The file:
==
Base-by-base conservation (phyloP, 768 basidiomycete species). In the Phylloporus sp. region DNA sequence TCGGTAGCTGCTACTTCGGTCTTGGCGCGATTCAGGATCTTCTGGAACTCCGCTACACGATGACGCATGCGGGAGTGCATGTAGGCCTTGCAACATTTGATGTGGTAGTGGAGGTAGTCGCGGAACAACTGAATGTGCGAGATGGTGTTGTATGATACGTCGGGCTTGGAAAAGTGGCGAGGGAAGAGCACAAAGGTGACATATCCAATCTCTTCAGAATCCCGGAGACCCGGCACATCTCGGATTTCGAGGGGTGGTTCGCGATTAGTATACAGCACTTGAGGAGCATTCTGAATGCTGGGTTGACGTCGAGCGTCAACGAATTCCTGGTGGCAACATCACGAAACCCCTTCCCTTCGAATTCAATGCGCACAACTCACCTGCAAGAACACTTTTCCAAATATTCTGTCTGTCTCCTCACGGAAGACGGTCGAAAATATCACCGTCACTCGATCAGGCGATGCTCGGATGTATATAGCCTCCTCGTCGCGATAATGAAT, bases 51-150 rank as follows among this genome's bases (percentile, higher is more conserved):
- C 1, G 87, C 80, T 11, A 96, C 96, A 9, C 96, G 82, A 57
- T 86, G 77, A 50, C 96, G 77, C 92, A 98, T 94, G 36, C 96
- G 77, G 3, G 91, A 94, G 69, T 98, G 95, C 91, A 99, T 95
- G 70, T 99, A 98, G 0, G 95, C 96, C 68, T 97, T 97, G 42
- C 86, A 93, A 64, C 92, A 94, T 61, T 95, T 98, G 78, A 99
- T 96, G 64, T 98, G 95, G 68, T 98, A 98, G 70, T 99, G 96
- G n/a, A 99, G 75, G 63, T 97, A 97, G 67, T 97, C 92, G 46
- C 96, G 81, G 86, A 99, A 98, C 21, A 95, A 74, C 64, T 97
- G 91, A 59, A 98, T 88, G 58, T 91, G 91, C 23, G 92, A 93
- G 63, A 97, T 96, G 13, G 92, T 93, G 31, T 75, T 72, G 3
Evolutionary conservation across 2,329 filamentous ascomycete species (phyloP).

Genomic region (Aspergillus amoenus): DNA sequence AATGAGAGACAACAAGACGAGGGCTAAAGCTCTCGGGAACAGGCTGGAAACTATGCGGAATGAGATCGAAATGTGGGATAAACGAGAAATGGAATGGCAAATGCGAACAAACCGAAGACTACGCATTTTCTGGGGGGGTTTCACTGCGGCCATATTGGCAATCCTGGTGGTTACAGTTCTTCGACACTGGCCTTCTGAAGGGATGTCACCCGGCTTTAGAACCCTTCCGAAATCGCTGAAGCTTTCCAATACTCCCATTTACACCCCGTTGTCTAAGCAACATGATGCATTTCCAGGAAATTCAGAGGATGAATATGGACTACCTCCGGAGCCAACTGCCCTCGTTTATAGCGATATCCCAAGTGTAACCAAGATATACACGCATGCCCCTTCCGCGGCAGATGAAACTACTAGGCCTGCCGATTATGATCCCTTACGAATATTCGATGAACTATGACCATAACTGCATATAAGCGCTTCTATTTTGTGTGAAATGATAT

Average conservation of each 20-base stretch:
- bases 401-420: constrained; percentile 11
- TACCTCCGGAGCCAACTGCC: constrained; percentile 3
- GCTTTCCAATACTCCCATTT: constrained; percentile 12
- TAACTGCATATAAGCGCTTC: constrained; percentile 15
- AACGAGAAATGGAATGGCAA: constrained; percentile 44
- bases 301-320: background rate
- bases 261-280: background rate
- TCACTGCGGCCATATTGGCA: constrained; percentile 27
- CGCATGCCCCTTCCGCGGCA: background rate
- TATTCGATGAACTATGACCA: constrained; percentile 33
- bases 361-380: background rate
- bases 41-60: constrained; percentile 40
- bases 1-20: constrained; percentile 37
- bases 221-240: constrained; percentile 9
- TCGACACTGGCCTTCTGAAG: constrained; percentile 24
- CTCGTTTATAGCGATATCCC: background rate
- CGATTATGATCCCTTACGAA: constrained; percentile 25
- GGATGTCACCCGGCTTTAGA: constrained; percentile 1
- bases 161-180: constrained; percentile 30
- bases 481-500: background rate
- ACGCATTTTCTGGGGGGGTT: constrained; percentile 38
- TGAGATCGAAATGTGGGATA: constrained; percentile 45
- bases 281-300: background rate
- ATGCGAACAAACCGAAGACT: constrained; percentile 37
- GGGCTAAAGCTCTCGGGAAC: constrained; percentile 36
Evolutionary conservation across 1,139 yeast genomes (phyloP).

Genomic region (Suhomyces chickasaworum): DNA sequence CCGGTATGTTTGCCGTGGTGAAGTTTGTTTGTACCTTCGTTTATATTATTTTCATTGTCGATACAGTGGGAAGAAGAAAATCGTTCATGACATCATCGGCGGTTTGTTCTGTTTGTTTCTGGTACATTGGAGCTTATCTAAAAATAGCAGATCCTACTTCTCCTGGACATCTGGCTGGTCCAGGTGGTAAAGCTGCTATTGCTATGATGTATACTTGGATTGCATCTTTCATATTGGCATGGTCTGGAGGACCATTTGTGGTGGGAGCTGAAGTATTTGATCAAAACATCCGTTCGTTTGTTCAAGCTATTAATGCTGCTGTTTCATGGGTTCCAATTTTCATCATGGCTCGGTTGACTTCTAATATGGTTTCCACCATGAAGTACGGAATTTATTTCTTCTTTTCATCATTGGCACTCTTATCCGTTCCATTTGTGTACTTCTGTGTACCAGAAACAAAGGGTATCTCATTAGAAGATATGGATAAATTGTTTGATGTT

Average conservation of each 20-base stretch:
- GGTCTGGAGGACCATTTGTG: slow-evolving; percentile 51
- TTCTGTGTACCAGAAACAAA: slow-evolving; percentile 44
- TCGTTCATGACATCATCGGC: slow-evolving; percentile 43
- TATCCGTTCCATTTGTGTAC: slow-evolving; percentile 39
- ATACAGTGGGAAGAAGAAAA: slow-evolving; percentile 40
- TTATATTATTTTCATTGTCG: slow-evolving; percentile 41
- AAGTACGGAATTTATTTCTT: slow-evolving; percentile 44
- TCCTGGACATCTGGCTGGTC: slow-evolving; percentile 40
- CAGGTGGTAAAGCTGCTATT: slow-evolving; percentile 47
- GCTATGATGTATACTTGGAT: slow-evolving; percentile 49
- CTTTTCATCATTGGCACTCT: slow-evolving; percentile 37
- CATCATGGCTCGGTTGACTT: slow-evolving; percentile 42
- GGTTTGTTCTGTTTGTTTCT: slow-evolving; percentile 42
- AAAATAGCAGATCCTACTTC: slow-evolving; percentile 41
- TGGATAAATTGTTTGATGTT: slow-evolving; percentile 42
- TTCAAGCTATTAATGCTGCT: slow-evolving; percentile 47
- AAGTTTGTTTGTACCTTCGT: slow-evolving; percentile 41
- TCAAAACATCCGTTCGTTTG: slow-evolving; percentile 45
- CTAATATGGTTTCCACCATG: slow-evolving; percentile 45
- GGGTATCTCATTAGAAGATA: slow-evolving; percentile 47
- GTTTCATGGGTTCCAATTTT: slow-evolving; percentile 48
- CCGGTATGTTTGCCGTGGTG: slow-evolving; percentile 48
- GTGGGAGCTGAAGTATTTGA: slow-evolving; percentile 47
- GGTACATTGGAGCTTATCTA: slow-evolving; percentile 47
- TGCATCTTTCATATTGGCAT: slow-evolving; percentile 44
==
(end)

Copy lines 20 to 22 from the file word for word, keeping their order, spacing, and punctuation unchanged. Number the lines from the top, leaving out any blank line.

- bases 301-320: background rate
- bases 261-280: background rate
- TCACTGCGGCCATATTGGCA: constrained; percentile 27